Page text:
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Temperature-Tolerant COLD-PCR enables mutation-enriched targeted re-sequencing

Award Information
Agency: Department of Health and Human Services
Branch: National Institutes of Health
Contract: 1R43HD074310-01A1
Agency Tracking Number: R43HD074310
Amount: $212,770.00
Phase: Phase I
Program: SBIR
Solicitation Topic Code: NICHD
Solicitation Number: PA12-088
Solicitation Year: 2013
Award Year: 2013
Award Start Date (Proposal Award Date): N/A
Award End Date (Contract End Date): N/A
Small Business Information
United States
DUNS: 791379030
HUBZone Owned: No
Woman Owned: Yes
Socially and Economically Disadvantaged: No
Principal Investigator
 (814) 355-0003
Business Contact
Phone: (814) 355-0003
Email: maureen.mulvihill@actuatedmedical.c
Research Institution

DESCRIPTION (provided by applicant): This Phase I SBIR develops and tests the active Pedi ET-Clear system to clean mucus from 2.5 mm diameter neonatal endotracheal tubes with significantly reduced deleterious impact on lung function and mechanics, as compared to current methods. Actuated Medical, Inc. is an ISO 13485-certified medical device developer integrating active motion technologies into advanced medical devices. Public Health Problem: Endotracheal tubes (ETT) are placed in a patient's trachea when they are unable to breathe on their own. A major complication of an ETT is the buildup of secretions from the lungs, with a particular concern for Ventilator Acquired Pneumonia (VAP). Respiratory secretions in ETTs are estimated to impact 107,000 neonatal and 900,000 total patients annually in the U.S. The most common and fatal infection in the ICU is VAP. VAP increases ventilator days, critical care and hospital lengths of stay. To remove mucus, the ETT is suctioned with a suction catheter, potentially after being flushed with saline. Risks associated with suctioning include hypoxia (low oxygen in blood), bradycardia (low heart rate), or atelectasis (collapse of part of the lung). Suctioning is often required every 1 to 4 hours and strains the lungs of an already compromised patient. Lung volume is reduced by the suctioning and results in impaired gas exchange and potential lung collapse. Neonatal ETTs, with inner diameters as narrow as 2.5 mm, require frequent suctioning and are difficult to clean without obstructing the airway. A device is needed for cleaning neonatal tubes quickly, while minimizing the suction pressure required and maintaining volume in the patient's lungs. Phase I Hypotheses: Pedi ET-Clear Alpha prototype demonstrates superior safety (e 50% improvement in retained lung tidal volume) and superior efficacy (cleaner ETT in the same amount of time) compared to standard suction catheter in 2.5 mm ETTs. Hypothesis testing will be performed with = 0.05 and 0.20. Phase I Specific Aims: Aim 1Finalize Closed System Design and Construct Alpha-II Prototypes for Optimization Testing (Month 1 - 4). Aim 2 Optimize Pedi ET-Clear Parameters for Rapid Mucus Removal with Minimal Effect on Lung Tidal Volume Compared to Baseline Impact of Current Suctioning Methods (Month 5 - 6). Aim 3 Final Testing of Pedi ET-Clear Performance Compared to Standard Care with Neonatal Clinicians in Closed Ventilation Test Model (Month 6). PUBLIC HEALTH RELEVANCE PUBLIC HEALTH RELEVANCE: A patient is intubated with an endotracheal tube and connected to a ventilator when they cannot breathe on their own. Mucous builds up over time in the tube, and must be suctioned out. Neonatal endotracheal tubes, with inner diameters as narrow as 2.5 mm, require frequent suctioning and are difficult to clean without obstructing the airway. The suctioning puts additional stress on the lungs of an already compromised patient. A device for cleaning endotracheal tubes, particularly pediatric and neonatal tubes, without the negative impacts of current suctioning methods, will be of great benefit.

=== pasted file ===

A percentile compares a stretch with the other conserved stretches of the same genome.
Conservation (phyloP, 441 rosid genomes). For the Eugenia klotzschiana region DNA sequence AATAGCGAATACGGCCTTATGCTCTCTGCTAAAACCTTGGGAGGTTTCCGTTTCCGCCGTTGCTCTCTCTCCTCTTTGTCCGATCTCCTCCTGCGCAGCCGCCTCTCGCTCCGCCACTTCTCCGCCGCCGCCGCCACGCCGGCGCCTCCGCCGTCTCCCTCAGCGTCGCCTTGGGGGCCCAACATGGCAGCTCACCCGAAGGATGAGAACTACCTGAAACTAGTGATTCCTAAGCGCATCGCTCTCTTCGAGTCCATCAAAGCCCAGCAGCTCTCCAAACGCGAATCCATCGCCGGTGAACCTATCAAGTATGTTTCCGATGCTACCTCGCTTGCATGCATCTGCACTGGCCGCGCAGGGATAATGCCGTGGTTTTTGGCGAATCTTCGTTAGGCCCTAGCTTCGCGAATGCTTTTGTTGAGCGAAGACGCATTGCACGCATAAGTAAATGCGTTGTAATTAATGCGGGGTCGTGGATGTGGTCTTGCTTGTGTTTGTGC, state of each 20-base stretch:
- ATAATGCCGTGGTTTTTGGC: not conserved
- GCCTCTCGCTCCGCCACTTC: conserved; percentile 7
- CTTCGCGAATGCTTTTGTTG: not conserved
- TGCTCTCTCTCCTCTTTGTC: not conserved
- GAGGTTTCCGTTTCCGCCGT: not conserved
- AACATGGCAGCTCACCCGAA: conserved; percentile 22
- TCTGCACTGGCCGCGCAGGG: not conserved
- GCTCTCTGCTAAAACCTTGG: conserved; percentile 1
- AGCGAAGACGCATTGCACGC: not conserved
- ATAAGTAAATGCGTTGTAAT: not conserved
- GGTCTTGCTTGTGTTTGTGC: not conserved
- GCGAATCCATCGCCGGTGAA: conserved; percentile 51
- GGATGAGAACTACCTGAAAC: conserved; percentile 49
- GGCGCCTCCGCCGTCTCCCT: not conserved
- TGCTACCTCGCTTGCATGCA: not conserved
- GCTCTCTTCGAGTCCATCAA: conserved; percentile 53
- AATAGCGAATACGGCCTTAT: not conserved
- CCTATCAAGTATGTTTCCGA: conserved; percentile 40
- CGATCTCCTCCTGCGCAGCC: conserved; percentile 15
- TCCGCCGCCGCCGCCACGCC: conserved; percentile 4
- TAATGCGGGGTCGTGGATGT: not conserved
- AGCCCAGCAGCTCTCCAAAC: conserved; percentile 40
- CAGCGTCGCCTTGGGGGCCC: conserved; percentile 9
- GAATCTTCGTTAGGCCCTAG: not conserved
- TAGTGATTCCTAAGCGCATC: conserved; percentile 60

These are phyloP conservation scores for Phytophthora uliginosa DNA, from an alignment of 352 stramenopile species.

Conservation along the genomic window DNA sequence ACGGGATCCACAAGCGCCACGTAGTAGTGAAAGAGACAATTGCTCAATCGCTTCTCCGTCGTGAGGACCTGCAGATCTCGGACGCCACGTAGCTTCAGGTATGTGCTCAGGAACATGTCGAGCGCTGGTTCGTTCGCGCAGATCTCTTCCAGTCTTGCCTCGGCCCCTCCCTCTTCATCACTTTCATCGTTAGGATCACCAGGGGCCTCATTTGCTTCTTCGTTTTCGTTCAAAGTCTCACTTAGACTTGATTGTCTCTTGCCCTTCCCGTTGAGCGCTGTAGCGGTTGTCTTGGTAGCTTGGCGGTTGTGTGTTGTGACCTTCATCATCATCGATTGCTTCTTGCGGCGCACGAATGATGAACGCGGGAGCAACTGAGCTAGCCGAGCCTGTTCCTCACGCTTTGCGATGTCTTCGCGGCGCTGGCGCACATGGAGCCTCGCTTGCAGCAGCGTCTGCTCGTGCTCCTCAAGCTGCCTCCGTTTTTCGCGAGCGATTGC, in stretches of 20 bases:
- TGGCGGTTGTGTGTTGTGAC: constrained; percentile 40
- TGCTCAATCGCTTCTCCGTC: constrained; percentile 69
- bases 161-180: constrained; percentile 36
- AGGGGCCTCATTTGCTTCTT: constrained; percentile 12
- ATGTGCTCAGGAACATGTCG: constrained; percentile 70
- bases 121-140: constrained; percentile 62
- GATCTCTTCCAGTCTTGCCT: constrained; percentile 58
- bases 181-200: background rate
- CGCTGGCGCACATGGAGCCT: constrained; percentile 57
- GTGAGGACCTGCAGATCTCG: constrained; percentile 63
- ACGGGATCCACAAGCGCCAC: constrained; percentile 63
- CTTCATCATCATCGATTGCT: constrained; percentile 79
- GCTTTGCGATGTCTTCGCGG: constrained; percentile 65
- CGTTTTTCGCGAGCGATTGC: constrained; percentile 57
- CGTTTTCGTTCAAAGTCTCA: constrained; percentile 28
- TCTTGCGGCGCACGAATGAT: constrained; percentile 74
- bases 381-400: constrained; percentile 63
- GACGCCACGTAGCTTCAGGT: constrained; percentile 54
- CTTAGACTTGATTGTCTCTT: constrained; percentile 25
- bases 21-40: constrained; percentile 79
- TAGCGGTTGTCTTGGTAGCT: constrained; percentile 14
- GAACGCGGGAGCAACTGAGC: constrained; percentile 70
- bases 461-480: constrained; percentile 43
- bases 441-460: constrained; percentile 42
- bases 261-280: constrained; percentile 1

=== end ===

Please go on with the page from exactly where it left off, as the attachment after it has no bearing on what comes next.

* Information listed above is at the time of submission. *

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